The remainder of the Bay Area is expected to get WiMAX from Clearwire sometime in 2010. But what about the remainder of the US of A ? Your guess is as good as mine. I believe some in the US would be happy just to get broadband.

Comments welcome.

Source.

Clearwire WiMAX To Launch In San Francisco In 2010

One would think that, being so close to Silicon Valley, San Francisco and its surrounding cities would have the latest and greatest in technology. But this has not been the case. You may recall the failed attempt by Google and Verizon to bring free broadband to San Francisco went down in flames. It seemed the city and the folks putting up the money and equipment could not agree upon the terms.

But now another attempt is in the works to bring WiMAX to San Francisco:

Clearwire has so far launched its service in four cities: Portland, Ore., Las Vegas, Baltimore and Atlanta. The company will deploy its wireless broadband service in another 10 cities sometime in September 2009. It hopes to bring its service to the top one-third of cities that make up the U.S. market, giving it access to about 120 million potential customers.

After that, the company will be surgical about its network rollouts, Morrow said. The company hopes this will allow it to remain ahead of its competitors — primarily Verizon Wireless, which is launching its LTE-based 4G wireless networks sometime in 2010. Clearwire’s network deployment has made investors optimistic about the company’s future. Over the past six months, the company’s stock has tripled to $9 per share from around $3 a share, though it has been inching lower since early August.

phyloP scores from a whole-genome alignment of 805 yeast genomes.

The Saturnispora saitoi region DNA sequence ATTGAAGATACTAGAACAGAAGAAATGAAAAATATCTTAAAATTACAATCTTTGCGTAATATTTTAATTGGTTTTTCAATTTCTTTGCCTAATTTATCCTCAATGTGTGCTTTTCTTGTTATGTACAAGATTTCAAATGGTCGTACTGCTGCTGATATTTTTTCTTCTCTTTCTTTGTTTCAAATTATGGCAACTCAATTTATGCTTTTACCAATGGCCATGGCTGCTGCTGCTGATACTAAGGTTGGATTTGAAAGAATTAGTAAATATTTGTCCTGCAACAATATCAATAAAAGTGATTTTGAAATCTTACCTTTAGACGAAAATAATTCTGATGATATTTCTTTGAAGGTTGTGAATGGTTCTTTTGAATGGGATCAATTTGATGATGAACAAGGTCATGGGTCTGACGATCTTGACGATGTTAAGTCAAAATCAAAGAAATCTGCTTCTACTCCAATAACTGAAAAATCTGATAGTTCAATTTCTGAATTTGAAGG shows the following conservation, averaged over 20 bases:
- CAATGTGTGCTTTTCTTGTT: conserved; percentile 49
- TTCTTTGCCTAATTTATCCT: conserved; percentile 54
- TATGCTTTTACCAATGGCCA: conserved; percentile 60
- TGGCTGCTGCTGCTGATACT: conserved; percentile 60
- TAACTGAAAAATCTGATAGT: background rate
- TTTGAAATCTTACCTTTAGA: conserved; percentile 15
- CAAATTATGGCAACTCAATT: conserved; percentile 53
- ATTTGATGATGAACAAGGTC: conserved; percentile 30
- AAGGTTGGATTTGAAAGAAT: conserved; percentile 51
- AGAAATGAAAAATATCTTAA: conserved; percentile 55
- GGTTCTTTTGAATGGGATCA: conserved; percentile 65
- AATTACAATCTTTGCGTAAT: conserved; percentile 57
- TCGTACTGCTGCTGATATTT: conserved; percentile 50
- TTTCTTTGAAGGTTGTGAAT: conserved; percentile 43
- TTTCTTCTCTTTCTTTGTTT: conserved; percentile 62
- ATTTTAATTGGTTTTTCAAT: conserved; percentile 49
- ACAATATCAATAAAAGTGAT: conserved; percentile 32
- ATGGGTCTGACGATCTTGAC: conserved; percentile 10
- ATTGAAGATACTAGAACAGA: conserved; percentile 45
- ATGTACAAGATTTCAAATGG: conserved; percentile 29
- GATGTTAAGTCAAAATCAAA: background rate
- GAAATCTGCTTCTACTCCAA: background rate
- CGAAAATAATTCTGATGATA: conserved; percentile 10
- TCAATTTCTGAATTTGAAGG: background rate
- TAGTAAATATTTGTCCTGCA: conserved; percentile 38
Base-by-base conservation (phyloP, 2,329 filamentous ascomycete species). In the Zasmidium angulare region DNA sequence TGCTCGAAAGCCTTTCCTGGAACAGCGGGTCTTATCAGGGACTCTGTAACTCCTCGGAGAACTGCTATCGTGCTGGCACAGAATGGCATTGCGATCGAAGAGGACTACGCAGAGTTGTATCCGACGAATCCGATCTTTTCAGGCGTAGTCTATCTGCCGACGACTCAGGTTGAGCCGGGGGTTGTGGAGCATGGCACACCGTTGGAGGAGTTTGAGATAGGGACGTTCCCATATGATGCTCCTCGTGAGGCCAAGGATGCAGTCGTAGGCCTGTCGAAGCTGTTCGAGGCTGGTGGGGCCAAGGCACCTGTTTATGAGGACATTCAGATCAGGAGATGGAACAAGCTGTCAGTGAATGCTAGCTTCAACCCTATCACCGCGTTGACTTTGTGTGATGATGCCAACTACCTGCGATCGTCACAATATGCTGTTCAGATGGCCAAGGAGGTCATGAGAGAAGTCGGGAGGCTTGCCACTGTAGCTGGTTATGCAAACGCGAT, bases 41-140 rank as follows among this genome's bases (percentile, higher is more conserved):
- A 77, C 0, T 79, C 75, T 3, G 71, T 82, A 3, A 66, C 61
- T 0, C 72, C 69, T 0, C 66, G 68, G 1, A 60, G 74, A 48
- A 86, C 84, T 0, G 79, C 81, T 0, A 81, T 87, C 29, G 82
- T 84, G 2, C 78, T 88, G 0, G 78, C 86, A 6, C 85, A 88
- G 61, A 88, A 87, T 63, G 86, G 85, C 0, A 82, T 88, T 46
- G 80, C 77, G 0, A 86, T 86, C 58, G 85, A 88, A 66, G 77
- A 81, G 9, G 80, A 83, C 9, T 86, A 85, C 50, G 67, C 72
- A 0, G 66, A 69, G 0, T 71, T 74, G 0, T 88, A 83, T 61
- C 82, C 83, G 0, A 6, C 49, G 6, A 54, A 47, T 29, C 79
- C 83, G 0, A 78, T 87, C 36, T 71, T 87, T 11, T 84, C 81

It should be interesting to see if this project actually takes place and that WiMAX finally arrives in San Francisco.

Comments welcome.

Source.

Indoorsman Clearwire

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Clearwire Finally Supporting OS X

I should disclose early on that I have never been that impressed with Clearwire. Everyone I have ever known that tried it really hated it for a variety of reasons. This aside, it is also amazing to me that it took the company all this time to finally get an OS X driver out the door.

Assuming you don’t mind the contract, you could always use Clearwire as a backup to your regular broadband connection, I guess. But considering how restrictive it is with its data usage, you might as well just use one of the many EVDO solutions from local mobile carriers instead. You’ll find the coverage is a LOT better than this Wimax solution.

As Clearwire opens up its latest market, in Las Vegas, I wonder if the complaints will have an opportunity to roll in from a whole new region? If you are not a subscriber, I would warn you to read the contract and the TOS VERY closely before agreeing to anything. The service is buggy — spotty, at best — and its cancellation policy provides a three ring circus most people are not going to want to buy tickets to.